Vietnam War Medal of Honor recipient Bernard Fisher dies
By John Sowell | The Idaho Statesman | Published: August 20, 2014
KUNA, Idaho (MCT) — Bernard Fisher, who risked his life landing his attack plane to rescue a fellow pilot while North Vietnamese troops shot at him, died Saturday at age 87.
President Lyndon B. Johnson presented Fisher with the Medal of Honor for his heroics in rescuing Maj. Dafford "Jump" Myers on March 10, 1966, in the A Shau Valley along South Vietnam's western border with Laos.
"He was a heck of a pilot and one of the finest gentlemen I've ever met," retired Air Force Col. Eugene Deatrick said Tuesday by phone from Alexandria, Va.
Deatrick, 89, commanded the 1st Air Commando Squadron at Pleiku and had a distinguished flying career himself. Fisher, Deatrick said, took his responsibilities seriously but had a calm demeanor.
Col. David Iverson, commander of the 366th Fighter Wing at Mountain Home Air Force Base, called Fisher an "American hero."
"Bernie's life is an inspiration to those who met him and to all airmen who will continue to hear his story," Iverson said in a written statement. "The men and women of Mountain Home Air Force Base were blessed to have a special relationship with Col. Fisher. He visited and mentored airmen on numerous occasions, sharing his philosophy and leadership advice."
In Vietnam, Fisher and Myers were among a group of pilots strafing enemy positions to protect a camp next to a route used by insurgents flooding into South Vietnam from Laos. Myers' plane was shot down and he was forced to crash-land because he was flying too low to bail out.
Fisher acted after learning that a rescue helicopter was more than 30 minutes away and believing Myers had been injured and was in danger of being taken prisoner. He landed and spotted Myers in a hiding spot.
Once Myers climbed onto his wing, Fisher dragged him head-first into the cockpit of the Douglas A-1E Skyraider.
"He landed under fire, he taxied under fire, he took off under fire," said Tammy Fisher, a Kuna resident married to Fisher's son, Steven.
When Fisher landed back at Pleiku, the ground crew found 19 bullet holes in his plane.
President Johnson praised Fisher during a ceremony in the East Room of the White House on Jan. 19, 1967.
"Major Fisher has won this honor — the nation's highest honor — because of uncommon gallantry in the face of death," Johnson said, according to an online transcript of his presidential papers. "The action for which we salute him today took place last March and took place during a very bitter and a very bloody battle."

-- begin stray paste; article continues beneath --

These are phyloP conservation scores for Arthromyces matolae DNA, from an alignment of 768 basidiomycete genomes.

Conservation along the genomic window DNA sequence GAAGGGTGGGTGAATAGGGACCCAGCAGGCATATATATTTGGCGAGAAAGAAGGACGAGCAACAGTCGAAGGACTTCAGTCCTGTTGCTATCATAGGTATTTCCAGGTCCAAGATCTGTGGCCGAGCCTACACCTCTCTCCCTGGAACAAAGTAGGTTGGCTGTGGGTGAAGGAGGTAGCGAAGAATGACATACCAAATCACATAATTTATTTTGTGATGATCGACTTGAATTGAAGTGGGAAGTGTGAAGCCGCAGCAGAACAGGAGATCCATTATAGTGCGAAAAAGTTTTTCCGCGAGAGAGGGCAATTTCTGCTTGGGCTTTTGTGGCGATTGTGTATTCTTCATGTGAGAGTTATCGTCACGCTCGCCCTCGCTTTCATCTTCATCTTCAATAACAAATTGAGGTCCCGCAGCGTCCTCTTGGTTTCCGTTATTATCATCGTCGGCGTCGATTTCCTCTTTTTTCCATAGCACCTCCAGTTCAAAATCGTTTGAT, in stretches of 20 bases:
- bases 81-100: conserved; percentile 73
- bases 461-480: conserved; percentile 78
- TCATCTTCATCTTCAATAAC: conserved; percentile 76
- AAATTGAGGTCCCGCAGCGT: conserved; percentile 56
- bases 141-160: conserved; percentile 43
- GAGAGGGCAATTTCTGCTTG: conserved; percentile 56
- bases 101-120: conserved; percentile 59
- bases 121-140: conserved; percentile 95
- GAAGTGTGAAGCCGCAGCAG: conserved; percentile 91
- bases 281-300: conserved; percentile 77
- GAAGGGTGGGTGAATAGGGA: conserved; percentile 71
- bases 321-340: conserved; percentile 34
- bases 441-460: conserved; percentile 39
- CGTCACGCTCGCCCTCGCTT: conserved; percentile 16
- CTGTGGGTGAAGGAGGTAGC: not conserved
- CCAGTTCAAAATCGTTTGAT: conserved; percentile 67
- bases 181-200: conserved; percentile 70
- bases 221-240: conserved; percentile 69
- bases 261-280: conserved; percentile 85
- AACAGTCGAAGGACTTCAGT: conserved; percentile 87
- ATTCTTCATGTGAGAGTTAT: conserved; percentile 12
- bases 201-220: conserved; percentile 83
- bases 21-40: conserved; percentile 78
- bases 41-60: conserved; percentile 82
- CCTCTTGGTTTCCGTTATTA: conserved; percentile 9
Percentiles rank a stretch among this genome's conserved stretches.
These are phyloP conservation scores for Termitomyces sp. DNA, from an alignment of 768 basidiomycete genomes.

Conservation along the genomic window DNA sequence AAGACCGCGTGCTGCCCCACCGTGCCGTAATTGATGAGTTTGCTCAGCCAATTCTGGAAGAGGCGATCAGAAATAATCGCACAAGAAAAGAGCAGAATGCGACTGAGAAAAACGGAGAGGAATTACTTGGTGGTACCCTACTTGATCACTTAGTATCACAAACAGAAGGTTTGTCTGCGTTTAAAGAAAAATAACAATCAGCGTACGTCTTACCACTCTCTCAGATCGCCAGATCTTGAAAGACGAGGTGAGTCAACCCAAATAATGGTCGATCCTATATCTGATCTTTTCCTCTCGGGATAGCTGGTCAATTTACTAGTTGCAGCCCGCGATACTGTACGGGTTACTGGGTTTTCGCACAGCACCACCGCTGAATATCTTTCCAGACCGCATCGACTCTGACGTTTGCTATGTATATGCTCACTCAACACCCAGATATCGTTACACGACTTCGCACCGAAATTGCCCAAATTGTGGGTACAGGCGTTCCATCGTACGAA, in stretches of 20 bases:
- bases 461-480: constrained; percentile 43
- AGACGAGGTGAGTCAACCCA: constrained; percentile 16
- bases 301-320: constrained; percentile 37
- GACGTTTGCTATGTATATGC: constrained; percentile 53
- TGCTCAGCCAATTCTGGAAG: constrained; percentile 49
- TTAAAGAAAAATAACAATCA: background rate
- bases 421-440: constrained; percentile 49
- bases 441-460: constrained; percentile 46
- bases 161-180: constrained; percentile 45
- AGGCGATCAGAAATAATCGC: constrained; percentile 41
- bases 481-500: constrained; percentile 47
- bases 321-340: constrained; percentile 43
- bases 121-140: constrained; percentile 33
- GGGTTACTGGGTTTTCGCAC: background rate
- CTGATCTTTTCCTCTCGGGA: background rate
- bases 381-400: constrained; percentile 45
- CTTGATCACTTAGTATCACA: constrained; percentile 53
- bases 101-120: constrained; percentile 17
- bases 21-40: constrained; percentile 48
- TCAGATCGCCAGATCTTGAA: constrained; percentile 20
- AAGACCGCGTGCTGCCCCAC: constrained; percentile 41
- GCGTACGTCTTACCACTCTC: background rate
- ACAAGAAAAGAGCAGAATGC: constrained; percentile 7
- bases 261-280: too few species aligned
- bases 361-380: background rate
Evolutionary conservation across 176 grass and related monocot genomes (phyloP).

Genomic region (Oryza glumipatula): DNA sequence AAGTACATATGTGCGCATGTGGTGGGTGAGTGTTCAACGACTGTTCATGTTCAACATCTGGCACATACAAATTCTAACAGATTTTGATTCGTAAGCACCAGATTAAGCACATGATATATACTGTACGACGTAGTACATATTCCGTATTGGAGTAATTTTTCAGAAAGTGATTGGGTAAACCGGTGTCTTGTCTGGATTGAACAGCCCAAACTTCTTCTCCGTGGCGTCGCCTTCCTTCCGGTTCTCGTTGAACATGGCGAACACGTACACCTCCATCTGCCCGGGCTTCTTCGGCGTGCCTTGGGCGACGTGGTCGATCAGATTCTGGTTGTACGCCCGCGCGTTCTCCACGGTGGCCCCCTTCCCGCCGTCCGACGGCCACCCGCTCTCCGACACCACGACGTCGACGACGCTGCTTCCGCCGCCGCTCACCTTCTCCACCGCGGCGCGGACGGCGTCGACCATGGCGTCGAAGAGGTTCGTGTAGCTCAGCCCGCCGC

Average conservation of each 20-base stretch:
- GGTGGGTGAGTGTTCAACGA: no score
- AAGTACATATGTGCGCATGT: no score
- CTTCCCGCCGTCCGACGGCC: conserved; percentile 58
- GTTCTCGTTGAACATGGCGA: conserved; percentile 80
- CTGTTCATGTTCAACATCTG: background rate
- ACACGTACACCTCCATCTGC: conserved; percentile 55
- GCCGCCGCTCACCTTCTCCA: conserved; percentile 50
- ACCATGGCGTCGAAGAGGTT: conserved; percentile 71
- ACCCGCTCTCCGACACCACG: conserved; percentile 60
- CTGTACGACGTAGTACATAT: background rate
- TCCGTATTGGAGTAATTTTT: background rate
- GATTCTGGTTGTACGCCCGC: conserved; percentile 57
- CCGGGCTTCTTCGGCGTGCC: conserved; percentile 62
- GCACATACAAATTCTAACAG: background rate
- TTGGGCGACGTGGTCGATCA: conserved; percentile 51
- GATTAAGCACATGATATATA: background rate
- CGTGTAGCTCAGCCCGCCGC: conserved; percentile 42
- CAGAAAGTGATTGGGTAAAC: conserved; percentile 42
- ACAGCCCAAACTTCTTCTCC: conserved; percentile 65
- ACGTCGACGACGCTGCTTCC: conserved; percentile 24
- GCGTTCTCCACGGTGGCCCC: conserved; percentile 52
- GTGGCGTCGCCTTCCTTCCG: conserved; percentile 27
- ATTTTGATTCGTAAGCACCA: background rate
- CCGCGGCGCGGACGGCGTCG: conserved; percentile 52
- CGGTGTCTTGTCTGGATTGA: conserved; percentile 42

It was the first time a Medal of Honor had been presented to an airman following the branch's split from the Army Air Corps. Fisher was the seventh serviceman of all branches of the military so honored during the Vietnam War.
According to the Idaho Military Museum, he was one of just 48 recipients of the Medal of Honor with "strong Idaho attachments."
Steven Fisher, 47, was born toward the end of his father's service in the Air Force. He learned about his dad's experiences when they would travel together to military conventions and other gatherings where Bernard would speak.
However, it wasn't until Steven enrolled at the Air Force Academy that he learned how revered his dad was.
"I didn't realize what a big deal he was. They knew all about him," he said.
Steven's older brother, Robbin, now 61, served a mission for the LDS church in Germany. There he met an Army veteran who was a local church official.
The man told Robbin Fisher that he was part of a group pinned down by some North Vietnamese fighters who had dug in at a cemetery. He said Bernard Fisher was flying a plane sent to locate the enemy position and report back. Instead, Bernard located the position and sent a 500-pound bomb through a 4-inch window in the stronghold.
"He told me he didn't think he would have lived if Dad hadn't done that," Robbin Fisher said.
Bernard Fisher enlisted in the U.S. Navy in 1945. He later joined the Idaho Air National Guard and was given a commission in the Air Force.
Steven Fisher said his dad long had a desire to fly. He said his father talked about jumping off the roof of his house when he was a child, using newspapers as makeshift wings.
"That didn't go over so well," Steven Fisher said.
After Bernard Fisher retired from the Air Force as a colonel, he raised livestock, grew corn and lima beans, and was active as a Boy Scout leader. He helped train Scouts for wilderness survival, using skills he learned in the Air Force.
He also enjoyed flying over camps and dropping candy to the kids, Robbin Fisher said. And he handed out candy at church, said Linda Fisher, married to another son, Bradford.
Veterans Memorial Park at Third and Linder in Kuna is named after Bernard Fisher. So is a portion of Utah 193 near Hill Air Force Base south of Ogden.
Bernard Fisher is also survived by three other sons, Courtney, Tim and Scott.
His wife, Realla, who was born in Nampa and grew up in Kuna, died in 2008.
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